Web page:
The second realisation in South Korea has been that control on information weakens accountability, and, consequently, breeds corruption. Laws have since been passed. In South Korea that has made it mandatory for all government agencies to post all information on budget, spending, procurement, etc on ministry/departmental web-sites so that citizens can freely view and obtain information on all aspects of public programs and dealings.

This transparency initiative of the government has been complemented further by passing of another law that empowers citizens or citizen groups to seek, if they so wish, clarification on or scrutiny of any government program, decision and/or expenditure they doubt. Over the years, these accountability measures have contributed in controlling corruption in South Korea to a large extent.

However, penchant for corruption control in South Korea did not stop at the process related interventions only; it took its mission to one step further. Its mission to corruption control soon recognized that even the most fool proof and corruption immune system in the world may not succeed in giving the most desired results, if individuals who run public offices are themselves not honest people. In response to this realisation and indeed, to deepen its anti-corruption initiatives even more, South Korea is now institutionalising a Personnel Verification System (PVS).

Keeping the crooks out
Based on some pre-determined criteria, PVS is a screening mechanism that does a background check of all senior appointments in the government, including appointment of the ministers as well. The PVS includes all positions nominated for appointment as ministers, all executive heads of ministries, departments, commissions, judges of higher courts, heads of police, military, para-military, public enterprise entities, mayors, etc.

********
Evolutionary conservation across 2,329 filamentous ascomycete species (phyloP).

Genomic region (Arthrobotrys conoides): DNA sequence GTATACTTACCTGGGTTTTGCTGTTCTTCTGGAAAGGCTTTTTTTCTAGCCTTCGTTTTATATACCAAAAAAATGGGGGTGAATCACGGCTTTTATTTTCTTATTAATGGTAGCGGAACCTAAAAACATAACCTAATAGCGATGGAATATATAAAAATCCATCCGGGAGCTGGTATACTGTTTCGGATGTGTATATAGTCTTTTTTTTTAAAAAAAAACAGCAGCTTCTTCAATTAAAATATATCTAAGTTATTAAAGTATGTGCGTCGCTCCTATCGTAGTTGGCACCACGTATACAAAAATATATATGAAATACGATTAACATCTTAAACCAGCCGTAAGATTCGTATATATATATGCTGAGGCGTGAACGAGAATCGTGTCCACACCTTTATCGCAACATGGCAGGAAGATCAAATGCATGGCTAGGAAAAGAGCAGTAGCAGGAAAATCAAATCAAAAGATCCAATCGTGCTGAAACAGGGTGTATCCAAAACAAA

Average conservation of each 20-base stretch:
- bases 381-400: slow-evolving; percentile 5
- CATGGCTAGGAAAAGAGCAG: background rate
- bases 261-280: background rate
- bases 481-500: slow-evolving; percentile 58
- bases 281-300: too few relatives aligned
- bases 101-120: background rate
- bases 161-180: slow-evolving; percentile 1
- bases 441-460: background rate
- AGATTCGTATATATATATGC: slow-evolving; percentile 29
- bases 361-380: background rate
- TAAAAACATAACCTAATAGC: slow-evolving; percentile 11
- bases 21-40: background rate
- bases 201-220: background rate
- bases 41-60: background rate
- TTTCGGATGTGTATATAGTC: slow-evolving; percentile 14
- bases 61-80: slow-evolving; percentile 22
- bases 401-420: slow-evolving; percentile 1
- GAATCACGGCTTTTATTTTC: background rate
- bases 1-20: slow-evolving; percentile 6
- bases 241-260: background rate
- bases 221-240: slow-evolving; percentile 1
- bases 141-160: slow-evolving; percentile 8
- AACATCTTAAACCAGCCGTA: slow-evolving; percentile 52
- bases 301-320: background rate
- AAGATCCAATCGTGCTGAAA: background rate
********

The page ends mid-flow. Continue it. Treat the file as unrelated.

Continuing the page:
The PVS has been in place in South Korea since 1988, but as it was located within the executive branch of the government which made it somewhat vulnerable to manipulation by vested interests, yielded limited benefits. In recent times, however, government has become aware of this structural weakness of PVS and has since been taking several steps to make it more open and participatory.

In 1993 it included the civil society organizations and the media to participate in the screening processes of senior public appointments. The result has been dramatic. For example, in the post election period in 1993, eleven days after the announcement of the first cabinet, when on background check it was found that some of the designated ministers/public officials had speculated in real estate, some used undue influence to get their children admitted to prestigious colleges, and some had purchased land in development-restricted areas by manipulating documents -- three ministers and the mayor of Seoul had to resign.

Seeing the benefits of an open PVS, government is now taking steps to strengthen it further by making it a legal entity mainly to ensure that its functions are embedded in the body politic of the country, as a citizen right and its work methodology remain independent of and open to public view (separated from the executive branch of the government) and most importantly, participatory.

Furthermore, by making personnel verification a constitutional requirement, the PVS will also subject all senior government appointments including those of the ministers a matter of parliamentary hearing. The stipulations of the proposed bill are such that, if enacted, PVS will be entitled to undertake background check of not only the candidates themselves, but also that of their spouses and even their children.

PVS employs three criteria for background check -- professional capability (whether the person is adequately qualified to take up the position he or she has been nominated for), ethical credibility (whether the person possesses the required moral and ethical qualities and background, financial and otherwise), and the issue of conflict of interest (whether in some way the interests of the candidate conflict with the interest of the office he or she would be occupying).

To ensure complete objectivity, each of the three criteria is broken down into a number of objectively verifiable indicators. For example, to do the ethical checking the nominated/proposed candidate has to make available to the PVS all information of assets, money in the bank, bank accounts etc -- including his or her immediate family members own. Candidates are also required to provide descriptions of how these assets, properties, money, etc have been acquired. Furthermore, to assist checking, the nominated candidates are also required to provide to PVS complete access to all bank accounts, their own and those of their immediate family members.